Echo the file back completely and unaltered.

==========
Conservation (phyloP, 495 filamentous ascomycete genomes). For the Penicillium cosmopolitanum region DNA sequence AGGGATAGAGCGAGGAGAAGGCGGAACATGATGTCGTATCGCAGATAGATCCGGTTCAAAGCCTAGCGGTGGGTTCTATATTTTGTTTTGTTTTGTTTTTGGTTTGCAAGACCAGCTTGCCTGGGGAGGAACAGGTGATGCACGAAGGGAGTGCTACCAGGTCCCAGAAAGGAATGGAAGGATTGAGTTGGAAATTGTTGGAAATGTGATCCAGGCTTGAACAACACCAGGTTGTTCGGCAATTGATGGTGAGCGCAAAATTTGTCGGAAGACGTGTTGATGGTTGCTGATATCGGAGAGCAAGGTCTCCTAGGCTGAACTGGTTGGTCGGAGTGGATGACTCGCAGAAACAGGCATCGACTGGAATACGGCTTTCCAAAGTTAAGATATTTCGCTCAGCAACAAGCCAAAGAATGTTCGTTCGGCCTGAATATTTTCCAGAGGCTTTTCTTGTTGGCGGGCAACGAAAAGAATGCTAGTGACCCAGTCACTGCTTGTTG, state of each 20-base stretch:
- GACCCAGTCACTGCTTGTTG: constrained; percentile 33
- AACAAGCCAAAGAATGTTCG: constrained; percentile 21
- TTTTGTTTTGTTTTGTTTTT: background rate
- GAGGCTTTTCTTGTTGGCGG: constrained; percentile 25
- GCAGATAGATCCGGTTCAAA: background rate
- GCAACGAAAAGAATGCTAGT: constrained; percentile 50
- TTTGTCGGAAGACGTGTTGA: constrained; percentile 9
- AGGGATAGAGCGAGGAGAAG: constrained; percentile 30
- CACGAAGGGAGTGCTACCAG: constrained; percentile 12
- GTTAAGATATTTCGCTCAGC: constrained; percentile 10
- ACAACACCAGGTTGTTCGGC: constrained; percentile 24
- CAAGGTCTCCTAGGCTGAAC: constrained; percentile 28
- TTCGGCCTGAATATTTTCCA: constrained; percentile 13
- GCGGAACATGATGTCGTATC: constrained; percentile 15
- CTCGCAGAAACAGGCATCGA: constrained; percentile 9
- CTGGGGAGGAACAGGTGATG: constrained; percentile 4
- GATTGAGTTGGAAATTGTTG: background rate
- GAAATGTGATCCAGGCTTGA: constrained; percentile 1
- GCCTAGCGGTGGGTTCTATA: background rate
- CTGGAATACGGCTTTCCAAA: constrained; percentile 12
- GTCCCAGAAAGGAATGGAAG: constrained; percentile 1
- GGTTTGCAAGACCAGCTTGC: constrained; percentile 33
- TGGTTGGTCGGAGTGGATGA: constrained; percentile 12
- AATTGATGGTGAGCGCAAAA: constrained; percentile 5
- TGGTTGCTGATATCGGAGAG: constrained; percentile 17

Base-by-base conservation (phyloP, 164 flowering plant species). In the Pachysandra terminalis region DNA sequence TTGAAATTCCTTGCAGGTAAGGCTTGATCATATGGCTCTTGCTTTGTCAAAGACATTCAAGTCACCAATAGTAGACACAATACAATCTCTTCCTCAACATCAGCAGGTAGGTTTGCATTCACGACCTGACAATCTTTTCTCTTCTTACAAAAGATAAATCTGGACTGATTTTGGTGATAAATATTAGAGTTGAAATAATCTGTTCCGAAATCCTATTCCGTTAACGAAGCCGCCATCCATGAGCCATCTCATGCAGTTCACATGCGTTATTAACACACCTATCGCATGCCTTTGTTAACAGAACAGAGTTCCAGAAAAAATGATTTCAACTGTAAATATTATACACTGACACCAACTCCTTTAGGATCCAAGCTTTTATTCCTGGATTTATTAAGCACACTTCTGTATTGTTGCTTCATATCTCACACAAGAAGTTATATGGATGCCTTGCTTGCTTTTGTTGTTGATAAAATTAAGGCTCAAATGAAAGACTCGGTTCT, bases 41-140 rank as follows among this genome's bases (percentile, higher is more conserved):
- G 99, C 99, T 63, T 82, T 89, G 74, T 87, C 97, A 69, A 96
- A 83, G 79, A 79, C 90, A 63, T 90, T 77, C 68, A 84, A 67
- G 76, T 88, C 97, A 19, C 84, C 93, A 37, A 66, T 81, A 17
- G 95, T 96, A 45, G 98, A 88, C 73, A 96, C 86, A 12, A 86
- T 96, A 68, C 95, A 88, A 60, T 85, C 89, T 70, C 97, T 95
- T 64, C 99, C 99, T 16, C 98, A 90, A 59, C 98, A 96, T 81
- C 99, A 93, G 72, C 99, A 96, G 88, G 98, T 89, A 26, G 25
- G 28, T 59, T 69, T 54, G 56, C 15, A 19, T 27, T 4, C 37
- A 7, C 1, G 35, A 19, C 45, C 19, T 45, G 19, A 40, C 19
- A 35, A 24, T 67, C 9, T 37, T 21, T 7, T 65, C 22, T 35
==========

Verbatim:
Conservation (phyloP, 495 filamentous ascomycete genomes). For the Penicillium cosmopolitanum region DNA sequence AGGGATAGAGCGAGGAGAAGGCGGAACATGATGTCGTATCGCAGATAGATCCGGTTCAAAGCCTAGCGGTGGGTTCTATATTTTGTTTTGTTTTGTTTTTGGTTTGCAAGACCAGCTTGCCTGGGGAGGAACAGGTGATGCACGAAGGGAGTGCTACCAGGTCCCAGAAAGGAATGGAAGGATTGAGTTGGAAATTGTTGGAAATGTGATCCAGGCTTGAACAACACCAGGTTGTTCGGCAATTGATGGTGAGCGCAAAATTTGTCGGAAGACGTGTTGATGGTTGCTGATATCGGAGAGCAAGGTCTCCTAGGCTGAACTGGTTGGTCGGAGTGGATGACTCGCAGAAACAGGCATCGACTGGAATACGGCTTTCCAAAGTTAAGATATTTCGCTCAGCAACAAGCCAAAGAATGTTCGTTCGGCCTGAATATTTTCCAGAGGCTTTTCTTGTTGGCGGGCAACGAAAAGAATGCTAGTGACCCAGTCACTGCTTGTTG, state of each 20-base stretch:
- GACCCAGTCACTGCTTGTTG: constrained; percentile 33
- AACAAGCCAAAGAATGTTCG: constrained; percentile 21
- TTTTGTTTTGTTTTGTTTTT: background rate
- GAGGCTTTTCTTGTTGGCGG: constrained; percentile 25
- GCAGATAGATCCGGTTCAAA: background rate
- GCAACGAAAAGAATGCTAGT: constrained; percentile 50
- TTTGTCGGAAGACGTGTTGA: constrained; percentile 9
- AGGGATAGAGCGAGGAGAAG: constrained; percentile 30
- CACGAAGGGAGTGCTACCAG: constrained; percentile 12
- GTTAAGATATTTCGCTCAGC: constrained; percentile 10
- ACAACACCAGGTTGTTCGGC: constrained; percentile 24
- CAAGGTCTCCTAGGCTGAAC: constrained; percentile 28
- TTCGGCCTGAATATTTTCCA: constrained; percentile 13
- GCGGAACATGATGTCGTATC: constrained; percentile 15
- CTCGCAGAAACAGGCATCGA: constrained; percentile 9
- CTGGGGAGGAACAGGTGATG: constrained; percentile 4
- GATTGAGTTGGAAATTGTTG: background rate
- GAAATGTGATCCAGGCTTGA: constrained; percentile 1
- GCCTAGCGGTGGGTTCTATA: background rate
- CTGGAATACGGCTTTCCAAA: constrained; percentile 12
- GTCCCAGAAAGGAATGGAAG: constrained; percentile 1
- GGTTTGCAAGACCAGCTTGC: constrained; percentile 33
- TGGTTGGTCGGAGTGGATGA: constrained; percentile 12
- AATTGATGGTGAGCGCAAAA: constrained; percentile 5
- TGGTTGCTGATATCGGAGAG: constrained; percentile 17

Base-by-base conservation (phyloP, 164 flowering plant species). In the Pachysandra terminalis region DNA sequence TTGAAATTCCTTGCAGGTAAGGCTTGATCATATGGCTCTTGCTTTGTCAAAGACATTCAAGTCACCAATAGTAGACACAATACAATCTCTTCCTCAACATCAGCAGGTAGGTTTGCATTCACGACCTGACAATCTTTTCTCTTCTTACAAAAGATAAATCTGGACTGATTTTGGTGATAAATATTAGAGTTGAAATAATCTGTTCCGAAATCCTATTCCGTTAACGAAGCCGCCATCCATGAGCCATCTCATGCAGTTCACATGCGTTATTAACACACCTATCGCATGCCTTTGTTAACAGAACAGAGTTCCAGAAAAAATGATTTCAACTGTAAATATTATACACTGACACCAACTCCTTTAGGATCCAAGCTTTTATTCCTGGATTTATTAAGCACACTTCTGTATTGTTGCTTCATATCTCACACAAGAAGTTATATGGATGCCTTGCTTGCTTTTGTTGTTGATAAAATTAAGGCTCAAATGAAAGACTCGGTTCT, bases 41-140 rank as follows among this genome's bases (percentile, higher is more conserved):
- G 99, C 99, T 63, T 82, T 89, G 74, T 87, C 97, A 69, A 96
- A 83, G 79, A 79, C 90, A 63, T 90, T 77, C 68, A 84, A 67
- G 76, T 88, C 97, A 19, C 84, C 93, A 37, A 66, T 81, A 17
- G 95, T 96, A 45, G 98, A 88, C 73, A 96, C 86, A 12, A 86
- T 96, A 68, C 95, A 88, A 60, T 85, C 89, T 70, C 97, T 95
- T 64, C 99, C 99, T 16, C 98, A 90, A 59, C 98, A 96, T 81
- C 99, A 93, G 72, C 99, A 96, G 88, G 98, T 89, A 26, G 25
- G 28, T 59, T 69, T 54, G 56, C 15, A 19, T 27, T 4, C 37
- A 7, C 1, G 35, A 19, C 45, C 19, T 45, G 19, A 40, C 19
- A 35, A 24, T 67, C 9, T 37, T 21, T 7, T 65, C 22, T 35